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If There Were A God
(And, of course, there's no evidence god exists)...

thxgd1.jpg

But, if there were a god, what makes you think god would want you farting up the planet with your hugemobile?

Posted by aalkon at June 22, 2007 11:49 AM

Comments

Thank you Amy, I always get missionarys comng over to my house driving those huge peices of shit. And I ask them "If you truly belive in god and that he gave mankind dominon and stewardship of the earth how can you drive such a thing?"

they never have an answer

Posted by: lujlp at June 22, 2007 7:38 AM

Thanks God, or Thanks General Dynamics?

Posted by: anon at June 22, 2007 8:21 AM

Amy - while I totally agree w/ you that we, consumers, must make better decisions for the environment, but it's tough to pick a vehicle when you have several children... and when there's children there are friends and sports gear. A Prius will not cut it...nor a hybrid Camry... and mini vans aren't necessarily better than some of the SUV's out there as far as mileage. The majority of SUV owners don't take advantage of the vehicle's primary utility: off roading, but the interior space is unbeatable. If you haven't been in the car with four kids lately, let me tell you that one's happiness is directly correlated to the amount of room in between the kids' seats!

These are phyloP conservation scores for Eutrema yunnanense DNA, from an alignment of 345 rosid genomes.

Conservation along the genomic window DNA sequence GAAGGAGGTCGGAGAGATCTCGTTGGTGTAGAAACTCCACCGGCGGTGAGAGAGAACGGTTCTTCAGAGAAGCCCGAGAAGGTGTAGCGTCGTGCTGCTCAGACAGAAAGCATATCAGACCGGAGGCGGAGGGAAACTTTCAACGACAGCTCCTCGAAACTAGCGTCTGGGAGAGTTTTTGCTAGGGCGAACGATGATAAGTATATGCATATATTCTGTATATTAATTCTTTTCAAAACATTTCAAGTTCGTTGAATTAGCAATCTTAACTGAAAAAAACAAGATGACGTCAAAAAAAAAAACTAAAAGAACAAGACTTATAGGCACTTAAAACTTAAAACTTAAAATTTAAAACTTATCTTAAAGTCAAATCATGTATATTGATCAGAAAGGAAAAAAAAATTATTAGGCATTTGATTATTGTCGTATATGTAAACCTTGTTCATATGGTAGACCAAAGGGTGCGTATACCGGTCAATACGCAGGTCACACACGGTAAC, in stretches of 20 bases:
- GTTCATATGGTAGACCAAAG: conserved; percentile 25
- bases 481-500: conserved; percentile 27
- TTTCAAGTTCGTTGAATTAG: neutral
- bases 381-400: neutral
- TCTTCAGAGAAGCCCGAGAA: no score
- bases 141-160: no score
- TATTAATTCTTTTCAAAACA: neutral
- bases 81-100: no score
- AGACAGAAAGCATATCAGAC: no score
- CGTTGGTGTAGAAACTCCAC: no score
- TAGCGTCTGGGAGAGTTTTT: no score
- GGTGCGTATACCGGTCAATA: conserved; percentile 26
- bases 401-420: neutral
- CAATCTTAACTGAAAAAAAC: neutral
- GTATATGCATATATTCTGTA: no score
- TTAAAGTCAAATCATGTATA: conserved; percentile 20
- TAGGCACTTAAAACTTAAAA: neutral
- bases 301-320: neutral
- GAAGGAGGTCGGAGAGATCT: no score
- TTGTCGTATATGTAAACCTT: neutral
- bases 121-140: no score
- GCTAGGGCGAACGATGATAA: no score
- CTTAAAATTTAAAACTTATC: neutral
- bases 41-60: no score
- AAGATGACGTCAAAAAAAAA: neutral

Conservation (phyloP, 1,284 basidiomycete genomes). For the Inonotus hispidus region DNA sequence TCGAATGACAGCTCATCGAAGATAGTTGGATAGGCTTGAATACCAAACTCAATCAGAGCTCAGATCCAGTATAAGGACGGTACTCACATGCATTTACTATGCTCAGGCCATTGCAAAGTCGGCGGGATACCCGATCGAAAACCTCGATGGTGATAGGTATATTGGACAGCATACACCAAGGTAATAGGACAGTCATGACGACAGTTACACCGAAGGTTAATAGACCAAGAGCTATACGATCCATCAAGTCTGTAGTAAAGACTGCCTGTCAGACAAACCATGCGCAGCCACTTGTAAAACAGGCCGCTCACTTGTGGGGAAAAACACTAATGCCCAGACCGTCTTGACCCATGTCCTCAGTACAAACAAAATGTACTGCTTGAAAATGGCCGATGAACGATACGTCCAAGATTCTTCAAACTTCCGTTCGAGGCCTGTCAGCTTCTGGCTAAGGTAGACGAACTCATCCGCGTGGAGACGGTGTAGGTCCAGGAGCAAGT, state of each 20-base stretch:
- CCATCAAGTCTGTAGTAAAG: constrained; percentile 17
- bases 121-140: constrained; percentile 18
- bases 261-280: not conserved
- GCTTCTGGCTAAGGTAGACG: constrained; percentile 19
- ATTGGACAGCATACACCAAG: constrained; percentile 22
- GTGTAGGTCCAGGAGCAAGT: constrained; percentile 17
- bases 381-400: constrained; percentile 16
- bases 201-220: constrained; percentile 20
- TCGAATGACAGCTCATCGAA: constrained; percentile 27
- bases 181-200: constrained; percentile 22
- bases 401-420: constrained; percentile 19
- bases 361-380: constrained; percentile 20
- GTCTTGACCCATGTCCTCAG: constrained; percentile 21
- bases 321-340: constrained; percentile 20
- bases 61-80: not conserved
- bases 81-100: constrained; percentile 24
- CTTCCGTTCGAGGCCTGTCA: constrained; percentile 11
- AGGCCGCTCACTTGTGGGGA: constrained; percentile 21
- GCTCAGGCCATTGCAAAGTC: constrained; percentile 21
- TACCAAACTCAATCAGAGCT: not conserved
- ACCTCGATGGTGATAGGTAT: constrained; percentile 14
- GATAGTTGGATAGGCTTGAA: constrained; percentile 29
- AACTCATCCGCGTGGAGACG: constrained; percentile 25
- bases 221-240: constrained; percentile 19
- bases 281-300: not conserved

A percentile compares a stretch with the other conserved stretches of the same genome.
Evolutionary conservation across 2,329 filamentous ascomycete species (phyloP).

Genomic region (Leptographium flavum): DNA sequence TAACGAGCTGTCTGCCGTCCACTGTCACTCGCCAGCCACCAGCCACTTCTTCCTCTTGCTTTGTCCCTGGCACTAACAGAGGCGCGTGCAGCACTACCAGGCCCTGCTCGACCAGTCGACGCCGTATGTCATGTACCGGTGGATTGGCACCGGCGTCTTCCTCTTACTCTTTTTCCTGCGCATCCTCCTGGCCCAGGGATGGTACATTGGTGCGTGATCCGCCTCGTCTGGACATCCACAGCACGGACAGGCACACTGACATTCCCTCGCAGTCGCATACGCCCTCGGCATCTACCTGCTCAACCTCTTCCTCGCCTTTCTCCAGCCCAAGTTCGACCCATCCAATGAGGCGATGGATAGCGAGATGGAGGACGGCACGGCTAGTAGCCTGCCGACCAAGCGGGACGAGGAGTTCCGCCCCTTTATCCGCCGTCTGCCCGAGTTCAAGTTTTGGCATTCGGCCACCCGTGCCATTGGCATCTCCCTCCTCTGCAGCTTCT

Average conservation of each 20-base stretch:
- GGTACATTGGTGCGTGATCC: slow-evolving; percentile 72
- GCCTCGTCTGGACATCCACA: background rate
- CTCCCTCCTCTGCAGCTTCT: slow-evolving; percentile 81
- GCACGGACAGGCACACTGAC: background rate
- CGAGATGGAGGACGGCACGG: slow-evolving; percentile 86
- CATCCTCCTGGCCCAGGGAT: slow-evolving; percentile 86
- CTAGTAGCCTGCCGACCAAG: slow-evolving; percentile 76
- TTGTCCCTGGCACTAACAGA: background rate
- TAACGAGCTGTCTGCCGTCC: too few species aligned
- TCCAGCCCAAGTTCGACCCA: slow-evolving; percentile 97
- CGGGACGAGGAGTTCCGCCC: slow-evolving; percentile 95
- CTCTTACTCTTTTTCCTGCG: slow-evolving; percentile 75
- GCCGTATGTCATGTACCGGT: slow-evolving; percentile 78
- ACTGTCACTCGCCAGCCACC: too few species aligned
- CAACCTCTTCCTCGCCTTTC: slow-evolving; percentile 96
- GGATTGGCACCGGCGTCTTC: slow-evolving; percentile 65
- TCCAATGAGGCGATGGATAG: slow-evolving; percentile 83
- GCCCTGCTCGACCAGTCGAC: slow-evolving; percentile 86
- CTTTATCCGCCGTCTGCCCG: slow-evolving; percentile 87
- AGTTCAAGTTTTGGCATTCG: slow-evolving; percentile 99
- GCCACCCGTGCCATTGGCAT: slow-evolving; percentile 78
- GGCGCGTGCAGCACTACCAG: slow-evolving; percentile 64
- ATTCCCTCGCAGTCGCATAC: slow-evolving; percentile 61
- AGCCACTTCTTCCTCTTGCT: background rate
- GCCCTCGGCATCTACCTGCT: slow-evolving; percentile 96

It is unfortunate to me that size must equal poor engineering. There are a few flex fuel vehicles out there but the gas savings doesn't wow me... I recently read an article discussing the huge mistake in pushing fuel made from corn (or sugar cane or beets). There are many engineers out there - little guys - who have better ideas which they actually have made work. Their problem is funding and lack of attention to these clean, sustainable technologies. (P.S: technologies which also won't cause our food prices to sky rocket when the demand for corn - a primary ingredient in most packaged foods - goes through the roof.)

I do appreciate the irony in the picture above - but I don't think hating SUV's is necessary... but I definitely think consumers need to demand better fuel technology. It exists! It's within our power to use it! Maybe we SHOULD all suck it up and drive around in tiny hybrids to send the message that companies need to get w/ the program. Or maybe we should just make the wee ones walk the five and a half miles to the hockey rink (which would also help the U.S's obesity issue).

Posted by: Gretchen at June 22, 2007 8:38 AM

Gretchen, in addition to being a polluter, that SUV is just too goddamn big for drivers in more reasonably sized cars to see around. I'm sure it's very difficult having 4 noisy and undisciplined children in a car, but that doesn't justify blocking the vision of other drivers at critical moments and risking their deaths.

Posted by: Lena at June 22, 2007 9:00 AM

Minivans are, indeed, safer, and how about a volvo station wagon? When I talked to an insurance guy for my anti-SUV piece i wrote for New Times LA, he talked about how being higher up with a narrower wheel base made SUVs prone to rollover. Minivans, by comparison, are shaped like turtles.